2022 Fixed Income Outlook | Bracing for Policy Shifts
29 December 2021
Policy tightening and inflation will be key watchwords for fixed income investors in 2022 as the prospects of higher interest rates could cast a pall over bond markets. However, pockets of value are also emerging especially in China which is looking to add fiscal stimulus.

Esther Teo, Senior Director of Fixed Income shares her views on the outlook for bond markets as well as how the team is positioning for the year ahead.

1. 2022 has been described as a ‘transitionary’ year for markets as growth rates normalise and monetary policy tightens. What is your assessment of the global macro backdrop for 2022 and the downside risks to growth?

We expect recovery to be patchy and uneven as uncertainty surrounding COVID-19 continues to linger into 2022. Developed markets (DMs) are expected to outperform emerging markets (EMs), as DMs adopted a more aggressive stimulative stance to combat downward pressure arising from the pandemic in the form of rate cuts and handouts such as unemployment benefits, etc.

In addition, central banks in EMs are embarking on its tightening policy cycle to tamp down inflation which is piercing new highs. This is especially in Brazil and Mexico where strong inflation has fuelled pressure for rate hikes.

Throughout 2021, EMs were challenged on the back of a strong US dollar environment, weak domestic growth, and rising rates. We expect this theme to continue into the 1H’22 mainly driven by growth divergence. However, inflation should start trending downwards by mid-2022 as commodity prices peak and the supply chain crunch eases.

Inflation remains one of the key risks to market. If inflation proves to be stickier especially on the higher side globally, central banks will be pressured to raise rates further. This poses a challenge to the current low interest rate regime and needs to be reassessed by global policymakers and investors.

Other notable events in 2022 include election years in both the US and China respectively. While Republicans are widely expected to make gains in the mid-term elections in November 2022, this will not help US-China relations as there is still bipartisan support to act against China. As such, relations between both countries are expected to remain strained in 2022.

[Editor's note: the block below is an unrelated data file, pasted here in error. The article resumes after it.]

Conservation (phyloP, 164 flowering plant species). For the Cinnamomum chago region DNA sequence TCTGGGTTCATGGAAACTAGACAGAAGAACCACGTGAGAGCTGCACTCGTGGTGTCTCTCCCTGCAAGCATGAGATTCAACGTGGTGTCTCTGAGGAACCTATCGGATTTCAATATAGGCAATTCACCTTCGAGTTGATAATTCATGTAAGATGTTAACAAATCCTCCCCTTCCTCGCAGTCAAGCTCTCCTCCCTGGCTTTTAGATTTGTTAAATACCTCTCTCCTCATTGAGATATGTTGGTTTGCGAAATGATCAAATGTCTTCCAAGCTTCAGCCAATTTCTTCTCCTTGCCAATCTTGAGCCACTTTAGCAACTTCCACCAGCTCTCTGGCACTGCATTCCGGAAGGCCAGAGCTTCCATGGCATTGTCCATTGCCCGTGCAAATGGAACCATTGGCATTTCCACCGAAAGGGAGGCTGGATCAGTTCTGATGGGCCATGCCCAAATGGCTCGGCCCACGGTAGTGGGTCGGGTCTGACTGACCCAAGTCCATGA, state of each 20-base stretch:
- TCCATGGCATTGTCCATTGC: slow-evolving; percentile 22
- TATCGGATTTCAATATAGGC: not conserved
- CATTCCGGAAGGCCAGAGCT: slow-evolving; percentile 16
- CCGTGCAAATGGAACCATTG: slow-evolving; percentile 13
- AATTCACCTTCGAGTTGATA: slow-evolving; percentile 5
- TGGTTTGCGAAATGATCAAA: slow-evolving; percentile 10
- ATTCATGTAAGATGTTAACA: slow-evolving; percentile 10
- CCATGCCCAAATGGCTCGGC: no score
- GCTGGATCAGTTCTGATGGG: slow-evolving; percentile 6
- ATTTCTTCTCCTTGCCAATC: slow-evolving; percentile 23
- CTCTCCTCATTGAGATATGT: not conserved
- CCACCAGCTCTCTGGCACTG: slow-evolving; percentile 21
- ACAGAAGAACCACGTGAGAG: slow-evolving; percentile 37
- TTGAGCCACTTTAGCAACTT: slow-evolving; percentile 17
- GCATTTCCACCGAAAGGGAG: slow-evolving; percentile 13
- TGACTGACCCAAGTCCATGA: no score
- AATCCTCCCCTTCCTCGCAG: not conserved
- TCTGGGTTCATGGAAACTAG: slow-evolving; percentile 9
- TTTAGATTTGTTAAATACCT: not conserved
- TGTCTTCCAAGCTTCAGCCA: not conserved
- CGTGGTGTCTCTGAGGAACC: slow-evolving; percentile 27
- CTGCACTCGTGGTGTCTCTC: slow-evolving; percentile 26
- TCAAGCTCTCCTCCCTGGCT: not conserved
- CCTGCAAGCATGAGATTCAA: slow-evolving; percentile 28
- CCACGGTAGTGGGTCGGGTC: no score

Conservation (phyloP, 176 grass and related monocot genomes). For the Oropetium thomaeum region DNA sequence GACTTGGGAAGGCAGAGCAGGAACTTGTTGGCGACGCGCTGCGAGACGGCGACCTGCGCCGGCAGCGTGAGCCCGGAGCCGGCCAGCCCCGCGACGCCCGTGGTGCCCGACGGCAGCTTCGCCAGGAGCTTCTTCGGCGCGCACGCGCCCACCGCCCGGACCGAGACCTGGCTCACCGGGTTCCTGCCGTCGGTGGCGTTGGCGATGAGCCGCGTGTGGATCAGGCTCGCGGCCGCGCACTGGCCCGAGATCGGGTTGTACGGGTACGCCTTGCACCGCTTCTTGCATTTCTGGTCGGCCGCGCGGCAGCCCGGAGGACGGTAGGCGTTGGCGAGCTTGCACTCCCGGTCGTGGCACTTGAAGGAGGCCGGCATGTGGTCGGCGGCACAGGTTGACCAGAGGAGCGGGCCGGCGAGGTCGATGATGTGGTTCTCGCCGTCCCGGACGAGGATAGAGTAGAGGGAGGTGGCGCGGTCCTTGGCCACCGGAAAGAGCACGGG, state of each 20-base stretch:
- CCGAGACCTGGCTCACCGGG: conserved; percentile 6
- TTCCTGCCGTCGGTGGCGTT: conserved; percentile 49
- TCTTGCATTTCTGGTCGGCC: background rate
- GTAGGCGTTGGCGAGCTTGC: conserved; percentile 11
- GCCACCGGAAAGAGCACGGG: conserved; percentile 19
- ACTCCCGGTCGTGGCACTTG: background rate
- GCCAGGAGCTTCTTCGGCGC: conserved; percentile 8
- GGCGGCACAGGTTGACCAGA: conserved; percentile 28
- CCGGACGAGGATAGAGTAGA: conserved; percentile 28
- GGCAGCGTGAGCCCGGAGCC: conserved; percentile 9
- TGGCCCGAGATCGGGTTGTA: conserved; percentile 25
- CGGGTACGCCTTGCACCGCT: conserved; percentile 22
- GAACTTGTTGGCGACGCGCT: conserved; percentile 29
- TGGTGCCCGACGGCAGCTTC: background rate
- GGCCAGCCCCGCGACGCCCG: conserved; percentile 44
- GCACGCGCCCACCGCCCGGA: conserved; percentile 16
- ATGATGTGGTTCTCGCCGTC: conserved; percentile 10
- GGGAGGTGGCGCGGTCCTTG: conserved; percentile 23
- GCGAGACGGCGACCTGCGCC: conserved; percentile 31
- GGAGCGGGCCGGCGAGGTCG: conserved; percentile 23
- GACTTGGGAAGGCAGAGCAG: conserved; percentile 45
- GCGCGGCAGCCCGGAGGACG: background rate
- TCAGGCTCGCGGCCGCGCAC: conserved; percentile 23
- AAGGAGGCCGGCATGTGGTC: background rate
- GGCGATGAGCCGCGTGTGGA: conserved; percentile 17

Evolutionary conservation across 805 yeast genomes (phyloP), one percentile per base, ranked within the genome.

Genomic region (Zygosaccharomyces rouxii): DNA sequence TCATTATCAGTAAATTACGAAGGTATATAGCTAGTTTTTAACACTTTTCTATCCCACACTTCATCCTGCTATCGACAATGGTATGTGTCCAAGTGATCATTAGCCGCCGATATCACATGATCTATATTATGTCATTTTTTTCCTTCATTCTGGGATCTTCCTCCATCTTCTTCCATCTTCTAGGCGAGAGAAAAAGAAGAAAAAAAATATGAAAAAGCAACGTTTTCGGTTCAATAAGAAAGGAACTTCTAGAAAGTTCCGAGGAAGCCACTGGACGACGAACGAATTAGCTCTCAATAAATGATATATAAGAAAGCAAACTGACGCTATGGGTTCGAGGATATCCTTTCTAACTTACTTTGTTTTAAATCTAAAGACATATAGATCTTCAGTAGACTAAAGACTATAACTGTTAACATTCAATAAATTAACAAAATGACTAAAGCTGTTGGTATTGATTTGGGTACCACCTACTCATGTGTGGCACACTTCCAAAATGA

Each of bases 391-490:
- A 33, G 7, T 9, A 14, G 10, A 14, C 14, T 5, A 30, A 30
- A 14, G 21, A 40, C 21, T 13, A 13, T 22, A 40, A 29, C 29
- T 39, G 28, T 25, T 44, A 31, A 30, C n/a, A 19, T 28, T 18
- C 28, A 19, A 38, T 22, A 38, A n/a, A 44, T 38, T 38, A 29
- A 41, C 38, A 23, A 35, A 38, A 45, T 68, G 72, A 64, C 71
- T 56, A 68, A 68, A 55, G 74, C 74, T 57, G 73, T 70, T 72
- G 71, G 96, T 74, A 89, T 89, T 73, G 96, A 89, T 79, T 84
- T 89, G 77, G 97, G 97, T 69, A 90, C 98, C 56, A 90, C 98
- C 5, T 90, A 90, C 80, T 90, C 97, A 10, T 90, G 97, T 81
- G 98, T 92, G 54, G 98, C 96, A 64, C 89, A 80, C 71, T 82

Overall, we taking a cautious stance going into 2022 due to uncertainties stemming from growth and inflationary outlook. However, an economic recession isn’t within the base-case, though growth is expected to be relatively soft.

2. Following blockbuster stimulus in 2021, global central banks like the Fed are now set to withdraw liquidity and hike interest rates next year to tamp down inflation. How will Asian bonds be impacted?

As signalled by the US Federal Reserve at its policy meeting in December, the Fed has guided to markets that it plans to speed up its tapering of bond purchases which would pave the way for 3 rate hikes in 2022.

Liquidity withdrawals and a rising rate environment will be headwinds for fixed income assets that could lead to a widening of credit spreads. Investment Grade (IG) credit spreads are close to historical tight levels.

We see opportunity in the High-Yield (HY) space especially in China’s property sector which is trading at attractive levels due to an ongoing sector crisis where default rates have climbed up significantly. Due to the bond price distortion, certain bond issuances have sold-off indiscriminately.

However, we are taking a very selective approach as some developers might not be able to survive the crisis.

3. It’s been a volatile year for China’s bond market as the Evergrande debt saga unravels in the property sector. With policymakers now looking to provide fiscal stimulus to support growth, is a recovery in sight? What’s the outlook for China bonds in 2022?

As alluded, Beijing has shifted its policy focus to now supporting growth where policymakers have repeatedly emphasised its priority for economic stability. As such, we do not expect a sharp contraction in growth.

However, any impact would be gradual as the government is mindful to not over-stimulate the economy as well which leads to financial instability. As such, recovery is expected towards the 2H’22.

For offshore bonds, we see opportunity in select quality names that are trading at distorted levels as mentioned above.

In the onshore market, we continue to like this space too as Chinese government bonds are trading at a premium versus peers. For example, the 10-Year CGB is trading at 2.8% which is 140bps higher than US Treasury. The sector could benefit further from a gradual opening of capital markets and its inclusion into any major bond indices.

4. How are you positioning our fixed income portfolios? Are there any segments of the bond market you see value in?

In light of headwinds stemming from a rising rate environment and tapering of liquidity, we are taking a cautious and defensive approach. We prefer shorter-tenure bonds to reduce duration and inflation risk.

We see pockets of value in China bonds following the indiscriminate sell-off in the property sector. We also favour Malaysia corporate bonds for its carry as domestic bond yields have risen.

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